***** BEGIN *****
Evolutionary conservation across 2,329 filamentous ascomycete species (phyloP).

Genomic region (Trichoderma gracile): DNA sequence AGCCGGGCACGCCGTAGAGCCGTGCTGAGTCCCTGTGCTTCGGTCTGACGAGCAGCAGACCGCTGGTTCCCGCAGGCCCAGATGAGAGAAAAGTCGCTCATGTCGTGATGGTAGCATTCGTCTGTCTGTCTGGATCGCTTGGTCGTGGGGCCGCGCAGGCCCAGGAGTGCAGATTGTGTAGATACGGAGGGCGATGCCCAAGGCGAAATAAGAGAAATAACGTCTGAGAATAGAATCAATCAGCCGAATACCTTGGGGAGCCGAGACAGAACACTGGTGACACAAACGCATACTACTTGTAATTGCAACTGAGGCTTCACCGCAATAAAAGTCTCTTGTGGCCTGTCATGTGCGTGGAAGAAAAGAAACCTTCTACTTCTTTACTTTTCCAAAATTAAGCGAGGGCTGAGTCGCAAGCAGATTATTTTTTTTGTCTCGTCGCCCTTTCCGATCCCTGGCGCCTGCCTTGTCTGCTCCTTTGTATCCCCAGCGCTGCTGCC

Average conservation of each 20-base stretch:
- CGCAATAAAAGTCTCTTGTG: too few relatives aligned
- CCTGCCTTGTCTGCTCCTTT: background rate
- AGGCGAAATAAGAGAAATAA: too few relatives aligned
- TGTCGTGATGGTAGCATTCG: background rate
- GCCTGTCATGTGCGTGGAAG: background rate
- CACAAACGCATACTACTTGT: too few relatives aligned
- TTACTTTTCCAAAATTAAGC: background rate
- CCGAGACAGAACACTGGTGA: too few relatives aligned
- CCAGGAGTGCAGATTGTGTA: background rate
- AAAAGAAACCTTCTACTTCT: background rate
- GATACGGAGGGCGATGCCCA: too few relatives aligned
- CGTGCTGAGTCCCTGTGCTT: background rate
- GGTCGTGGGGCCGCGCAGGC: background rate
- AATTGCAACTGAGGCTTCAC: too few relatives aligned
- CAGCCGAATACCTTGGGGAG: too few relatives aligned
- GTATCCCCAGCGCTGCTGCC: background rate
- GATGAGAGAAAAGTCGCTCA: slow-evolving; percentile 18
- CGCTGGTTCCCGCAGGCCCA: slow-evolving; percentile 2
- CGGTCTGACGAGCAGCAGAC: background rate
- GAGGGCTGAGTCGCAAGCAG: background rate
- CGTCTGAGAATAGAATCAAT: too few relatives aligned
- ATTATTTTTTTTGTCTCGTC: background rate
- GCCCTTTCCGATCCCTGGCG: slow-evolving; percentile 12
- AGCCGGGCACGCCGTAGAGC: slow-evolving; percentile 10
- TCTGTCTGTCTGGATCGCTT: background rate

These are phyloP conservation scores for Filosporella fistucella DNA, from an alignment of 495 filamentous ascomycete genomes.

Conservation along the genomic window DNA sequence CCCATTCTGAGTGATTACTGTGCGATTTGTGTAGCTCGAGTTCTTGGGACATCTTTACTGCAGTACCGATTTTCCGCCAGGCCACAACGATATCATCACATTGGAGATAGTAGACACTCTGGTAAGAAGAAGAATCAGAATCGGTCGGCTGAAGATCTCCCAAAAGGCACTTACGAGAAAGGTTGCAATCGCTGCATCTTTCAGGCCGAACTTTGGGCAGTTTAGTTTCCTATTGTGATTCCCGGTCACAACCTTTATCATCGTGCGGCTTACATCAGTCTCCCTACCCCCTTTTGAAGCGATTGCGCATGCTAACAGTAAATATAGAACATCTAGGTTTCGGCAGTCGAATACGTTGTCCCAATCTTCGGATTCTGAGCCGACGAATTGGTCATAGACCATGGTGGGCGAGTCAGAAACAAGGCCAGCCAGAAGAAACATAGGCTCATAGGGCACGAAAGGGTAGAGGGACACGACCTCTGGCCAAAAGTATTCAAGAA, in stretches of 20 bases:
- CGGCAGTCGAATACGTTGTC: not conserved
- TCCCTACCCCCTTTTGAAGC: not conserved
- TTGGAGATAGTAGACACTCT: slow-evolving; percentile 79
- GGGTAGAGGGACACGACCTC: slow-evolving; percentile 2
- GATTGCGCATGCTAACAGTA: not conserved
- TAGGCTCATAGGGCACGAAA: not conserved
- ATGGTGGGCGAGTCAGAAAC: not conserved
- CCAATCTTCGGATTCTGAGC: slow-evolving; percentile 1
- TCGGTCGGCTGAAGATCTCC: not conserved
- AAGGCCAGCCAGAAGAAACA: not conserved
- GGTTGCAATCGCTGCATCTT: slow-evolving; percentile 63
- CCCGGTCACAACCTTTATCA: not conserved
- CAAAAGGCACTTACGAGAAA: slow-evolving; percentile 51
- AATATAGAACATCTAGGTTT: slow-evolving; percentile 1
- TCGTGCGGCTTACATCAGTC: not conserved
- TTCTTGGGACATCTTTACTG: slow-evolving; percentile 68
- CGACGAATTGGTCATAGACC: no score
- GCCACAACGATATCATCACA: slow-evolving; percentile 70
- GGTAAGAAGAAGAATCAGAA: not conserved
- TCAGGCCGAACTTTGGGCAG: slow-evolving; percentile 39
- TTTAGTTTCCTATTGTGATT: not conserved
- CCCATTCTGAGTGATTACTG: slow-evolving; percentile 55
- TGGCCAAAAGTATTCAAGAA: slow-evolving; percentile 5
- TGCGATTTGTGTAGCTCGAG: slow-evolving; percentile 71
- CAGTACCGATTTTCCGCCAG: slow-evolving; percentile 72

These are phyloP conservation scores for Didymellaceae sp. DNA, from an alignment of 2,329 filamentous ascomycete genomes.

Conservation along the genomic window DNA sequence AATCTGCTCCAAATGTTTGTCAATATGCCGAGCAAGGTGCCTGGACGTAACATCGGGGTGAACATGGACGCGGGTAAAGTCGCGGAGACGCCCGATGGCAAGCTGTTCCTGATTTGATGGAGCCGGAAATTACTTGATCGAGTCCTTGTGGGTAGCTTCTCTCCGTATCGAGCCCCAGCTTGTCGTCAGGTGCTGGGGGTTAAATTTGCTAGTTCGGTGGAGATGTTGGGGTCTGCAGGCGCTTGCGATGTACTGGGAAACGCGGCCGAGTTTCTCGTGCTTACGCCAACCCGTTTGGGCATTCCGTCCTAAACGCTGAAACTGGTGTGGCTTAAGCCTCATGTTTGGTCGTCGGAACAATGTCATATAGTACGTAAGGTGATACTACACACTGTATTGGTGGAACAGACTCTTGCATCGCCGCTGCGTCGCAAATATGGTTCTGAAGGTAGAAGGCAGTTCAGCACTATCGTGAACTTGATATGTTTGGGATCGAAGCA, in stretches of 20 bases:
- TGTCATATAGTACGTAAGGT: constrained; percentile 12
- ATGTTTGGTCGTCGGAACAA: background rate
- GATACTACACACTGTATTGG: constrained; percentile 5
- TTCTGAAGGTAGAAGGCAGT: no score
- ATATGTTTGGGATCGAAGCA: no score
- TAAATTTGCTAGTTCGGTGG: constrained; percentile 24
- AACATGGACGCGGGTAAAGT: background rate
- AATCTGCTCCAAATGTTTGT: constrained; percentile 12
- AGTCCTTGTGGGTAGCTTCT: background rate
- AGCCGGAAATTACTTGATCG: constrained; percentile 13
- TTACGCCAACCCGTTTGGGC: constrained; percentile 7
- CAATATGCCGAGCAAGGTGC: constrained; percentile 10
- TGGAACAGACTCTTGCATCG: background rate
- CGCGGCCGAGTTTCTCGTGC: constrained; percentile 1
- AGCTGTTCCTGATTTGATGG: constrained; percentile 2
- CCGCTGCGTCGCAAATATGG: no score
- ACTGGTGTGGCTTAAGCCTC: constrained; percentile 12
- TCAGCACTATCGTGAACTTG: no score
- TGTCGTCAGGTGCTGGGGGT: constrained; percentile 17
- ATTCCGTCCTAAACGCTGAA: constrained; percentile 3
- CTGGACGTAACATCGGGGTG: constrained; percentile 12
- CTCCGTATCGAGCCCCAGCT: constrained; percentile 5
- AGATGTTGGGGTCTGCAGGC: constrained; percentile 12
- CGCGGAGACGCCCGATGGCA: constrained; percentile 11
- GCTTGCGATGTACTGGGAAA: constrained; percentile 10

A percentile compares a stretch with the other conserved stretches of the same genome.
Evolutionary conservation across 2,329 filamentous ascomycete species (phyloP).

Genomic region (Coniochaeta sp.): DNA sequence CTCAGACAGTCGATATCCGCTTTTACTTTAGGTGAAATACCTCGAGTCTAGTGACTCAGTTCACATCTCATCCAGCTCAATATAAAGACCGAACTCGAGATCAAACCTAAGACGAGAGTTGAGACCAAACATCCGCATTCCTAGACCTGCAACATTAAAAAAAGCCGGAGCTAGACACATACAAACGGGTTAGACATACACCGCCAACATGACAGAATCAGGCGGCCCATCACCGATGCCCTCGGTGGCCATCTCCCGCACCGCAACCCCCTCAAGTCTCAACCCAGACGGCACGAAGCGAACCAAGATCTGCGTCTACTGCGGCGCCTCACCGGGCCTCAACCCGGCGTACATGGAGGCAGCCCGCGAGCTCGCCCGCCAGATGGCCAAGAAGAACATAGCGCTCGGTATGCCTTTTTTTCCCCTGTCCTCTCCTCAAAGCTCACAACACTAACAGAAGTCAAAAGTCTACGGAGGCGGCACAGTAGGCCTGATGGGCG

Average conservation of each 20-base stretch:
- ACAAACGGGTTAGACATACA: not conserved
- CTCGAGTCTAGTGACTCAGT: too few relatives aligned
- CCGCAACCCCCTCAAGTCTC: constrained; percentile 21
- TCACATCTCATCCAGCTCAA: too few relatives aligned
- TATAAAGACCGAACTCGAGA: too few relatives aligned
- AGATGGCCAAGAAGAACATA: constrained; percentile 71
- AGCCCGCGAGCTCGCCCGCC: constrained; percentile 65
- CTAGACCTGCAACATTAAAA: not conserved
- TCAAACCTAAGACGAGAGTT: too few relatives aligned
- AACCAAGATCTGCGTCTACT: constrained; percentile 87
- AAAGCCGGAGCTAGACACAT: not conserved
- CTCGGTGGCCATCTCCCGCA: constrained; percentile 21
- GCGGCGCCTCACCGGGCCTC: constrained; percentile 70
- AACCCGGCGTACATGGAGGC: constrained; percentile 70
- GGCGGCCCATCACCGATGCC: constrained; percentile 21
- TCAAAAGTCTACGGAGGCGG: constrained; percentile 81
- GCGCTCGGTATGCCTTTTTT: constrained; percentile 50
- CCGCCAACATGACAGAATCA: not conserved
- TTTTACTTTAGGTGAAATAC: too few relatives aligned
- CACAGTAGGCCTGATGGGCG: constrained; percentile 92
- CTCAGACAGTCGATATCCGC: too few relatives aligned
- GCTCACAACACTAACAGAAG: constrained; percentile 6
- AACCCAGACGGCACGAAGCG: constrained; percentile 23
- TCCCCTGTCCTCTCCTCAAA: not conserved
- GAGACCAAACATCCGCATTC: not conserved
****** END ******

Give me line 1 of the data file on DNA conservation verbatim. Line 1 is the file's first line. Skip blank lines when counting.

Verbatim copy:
Evolutionary conservation across 2,329 filamentous ascomycete species (phyloP).